Analysis: M’s Acquire Morales
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The Seattle Mariners have been seeking offensive help since the winter and announced they have acquired Kendrys Morales from the Minnesota Twins in exchange for right-handed reliever Stephen Pryor. It’s a few months later than the M’s preferred, but they added a hitter they wanted all along.
Morales is set to make about $7.4 million this season after signing a pro-rated one-year, $12 million deal in June. The Mariners will pay about $4.5 million for the switch hitter for the rest of 2014.
Morales brings another bat to a lineup that has two legitimate threats — three when Michael Saunders is healthy, but he’s not expected back for at least another 3-4 weeks — and despite Morales’ slow start with the Twins should help the Mariners.
Most deadline acquisitions help only marginally and this is no different, even if Morales repeats his rate stats from a year ago with Seattle when he batted .277/.336/.449. Morales is not greatly impacted psychologically by Safeco Field having hit .282/.339/.472 at home in 2013 and turning in a solid year as a right-handed batter (.353 OBP, .440 SLG).
Morales is not a game-changing addition to the lineup, however — few players in the game would be in this scenario and none of those are trade available — suggesting the Mariners need to continue to add to what they have, particularly in the outfield.
Immediately, though, Morales can be inserted into the lineup regularly — batting cleanup or in the No. 5 hole, depending on the pitching matchup. Despite the fact he wasn’t hitting prior to the trade, there’s a good chance he hits enough to be a significant upgrade at designated hitter — and perhaps occasionally at first base — compared to what the club has been getting from Corey Hart.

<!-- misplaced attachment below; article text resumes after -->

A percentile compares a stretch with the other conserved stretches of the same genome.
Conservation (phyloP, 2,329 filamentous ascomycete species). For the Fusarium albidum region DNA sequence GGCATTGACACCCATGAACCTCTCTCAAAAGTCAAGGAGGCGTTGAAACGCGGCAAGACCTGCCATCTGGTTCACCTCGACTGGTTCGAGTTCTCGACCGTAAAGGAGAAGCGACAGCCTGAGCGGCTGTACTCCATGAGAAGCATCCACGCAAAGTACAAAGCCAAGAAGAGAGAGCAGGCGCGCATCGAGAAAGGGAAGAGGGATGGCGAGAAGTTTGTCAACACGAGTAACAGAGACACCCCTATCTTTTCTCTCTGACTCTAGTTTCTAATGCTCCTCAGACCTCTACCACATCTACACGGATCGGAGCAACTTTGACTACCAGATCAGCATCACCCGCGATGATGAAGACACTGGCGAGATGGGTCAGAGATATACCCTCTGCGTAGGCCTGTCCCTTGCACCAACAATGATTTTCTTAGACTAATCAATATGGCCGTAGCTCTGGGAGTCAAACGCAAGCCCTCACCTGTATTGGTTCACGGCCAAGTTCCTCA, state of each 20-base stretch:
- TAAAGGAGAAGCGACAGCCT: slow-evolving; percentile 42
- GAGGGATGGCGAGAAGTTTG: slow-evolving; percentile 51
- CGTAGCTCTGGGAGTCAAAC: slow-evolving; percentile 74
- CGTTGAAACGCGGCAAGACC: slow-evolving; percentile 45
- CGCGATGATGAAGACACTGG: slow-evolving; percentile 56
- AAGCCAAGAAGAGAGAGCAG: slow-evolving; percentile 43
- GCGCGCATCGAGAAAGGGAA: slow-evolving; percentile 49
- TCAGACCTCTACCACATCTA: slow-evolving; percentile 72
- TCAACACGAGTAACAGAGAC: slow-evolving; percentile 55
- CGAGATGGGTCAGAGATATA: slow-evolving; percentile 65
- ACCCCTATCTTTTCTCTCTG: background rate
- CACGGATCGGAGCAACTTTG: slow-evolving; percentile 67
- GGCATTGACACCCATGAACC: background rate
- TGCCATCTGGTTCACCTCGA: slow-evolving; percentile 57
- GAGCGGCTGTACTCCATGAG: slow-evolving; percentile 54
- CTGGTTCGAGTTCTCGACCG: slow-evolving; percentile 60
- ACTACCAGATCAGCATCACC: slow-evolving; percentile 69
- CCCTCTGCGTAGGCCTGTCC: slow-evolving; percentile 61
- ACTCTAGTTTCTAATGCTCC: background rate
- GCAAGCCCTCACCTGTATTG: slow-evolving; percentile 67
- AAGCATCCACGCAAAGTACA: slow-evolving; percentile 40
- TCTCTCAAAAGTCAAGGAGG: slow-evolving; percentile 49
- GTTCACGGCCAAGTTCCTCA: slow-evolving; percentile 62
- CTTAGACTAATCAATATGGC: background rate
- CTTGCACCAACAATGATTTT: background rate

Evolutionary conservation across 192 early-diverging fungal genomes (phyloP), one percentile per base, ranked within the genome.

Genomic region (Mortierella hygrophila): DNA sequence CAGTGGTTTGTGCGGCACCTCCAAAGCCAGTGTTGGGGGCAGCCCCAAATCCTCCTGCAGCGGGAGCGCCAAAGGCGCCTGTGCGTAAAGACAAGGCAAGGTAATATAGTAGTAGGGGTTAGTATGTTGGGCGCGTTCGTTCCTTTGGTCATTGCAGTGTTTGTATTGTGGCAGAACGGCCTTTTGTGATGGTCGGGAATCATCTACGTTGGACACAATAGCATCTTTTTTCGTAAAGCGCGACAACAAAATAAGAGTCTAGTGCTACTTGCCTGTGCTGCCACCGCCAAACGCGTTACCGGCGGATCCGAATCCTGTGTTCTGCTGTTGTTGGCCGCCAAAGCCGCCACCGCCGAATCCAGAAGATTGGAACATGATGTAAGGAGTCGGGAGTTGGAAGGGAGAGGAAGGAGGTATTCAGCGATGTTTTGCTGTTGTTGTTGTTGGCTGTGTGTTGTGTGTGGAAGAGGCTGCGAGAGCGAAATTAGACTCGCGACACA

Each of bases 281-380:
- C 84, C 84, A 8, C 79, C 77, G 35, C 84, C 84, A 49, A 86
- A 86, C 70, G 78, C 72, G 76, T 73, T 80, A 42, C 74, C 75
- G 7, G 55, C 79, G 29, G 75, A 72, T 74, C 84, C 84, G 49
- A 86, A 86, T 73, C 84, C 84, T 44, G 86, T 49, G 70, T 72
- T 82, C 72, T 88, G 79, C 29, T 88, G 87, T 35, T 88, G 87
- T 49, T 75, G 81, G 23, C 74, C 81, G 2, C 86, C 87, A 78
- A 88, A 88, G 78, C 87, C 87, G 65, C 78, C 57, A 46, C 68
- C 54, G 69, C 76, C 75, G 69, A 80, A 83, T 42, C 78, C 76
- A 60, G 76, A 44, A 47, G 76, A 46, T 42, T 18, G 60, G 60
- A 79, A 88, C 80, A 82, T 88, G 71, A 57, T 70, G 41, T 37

One scout I spoke to said he thought Morales just looked like he was in “January shape” through the All-Star break, perhaps carrying a few extra pounds from all the time off until he finally signed. He’s not considered lazy, however, and it won’t take a lot for him to be better than what the club has now.
The M’s must make a 25-man roster move to clear space for Morales, and it should be designating for assignment Hart, who hasn’t even shown signs of being useful since his return from the disabled list July 4. The club doesn’t need 40-man space for Morales, as they had room already and Pryor’s evacuation clears another spot.
Pryor still is battling back from a shoulder injury but has regained some of his velocity, sitting 91-93 mph with his fastball but flashing mid-90s at times. He has a hard cutter-like slider in the 86-89 mph range and has a curveball and changeup he can go to on occasion.
Seattle gave up almost nothing for a chance of a decent upgrade at DH and an outside chance of being a significant
addition to the lineup.
The club cannot be finished, however, and I am told they have not stopped communications with other clubs, even after announcing the trade for Morales. It appears GM Jack Zduriencik is indeed seeking more offensive help — outfielders, undoubtedly — as well as a starting pitcher.
In the end the deal for Morales is a solid one, though by itself doesn’t do a ton. In tandem with an outfielder or two, it’s a solid upgrade and one that did not cost the club anything that will hinder their chances at more, and more importantly, something bigger if they get the chance.
The Mariners should not give up trying to address center field, even though that market is very thin and expensive, but it shouldn’t be too difficult to land a pair of corner outfielders, even if it’s a platoon set such as Chris Denorfia and Alejandro De Aza, for example. The M’s can do better than that, however, but it will cost them dearly.
Marlon Byrd’s 2016 option, which vests with 1,100 plate appearances in 2014-15 or 550 in 2015 alone, is a large snag in those discussions from my perspective, considering $8 million is a lot to pay a 38-year-old who may have to serve as a DH at that point and is not better than average
in the outfield at present.
The names Alexei Ramirez and Dayan Viciedo will not go away, either, but the cost for Ramirez is prohibitive and Viciedo is a terrible outfielder whose offensive game is a terrible fit for Safeco Field. Alex Rios remains a long shot due to the two clubs not matching up well and the Tampa Bay Rays are very likely to wait it out another week to determine exactly what they are going to do.
On the starting pitching front, names such as Bartolo Colon, Jorge De La Rosa, Jake Peavy, Edwin Jackson and Travis Wood are being thrown around. Some a lot more serious than others. It does not appear San Diego is all that serious about moving Ian Kennedy.
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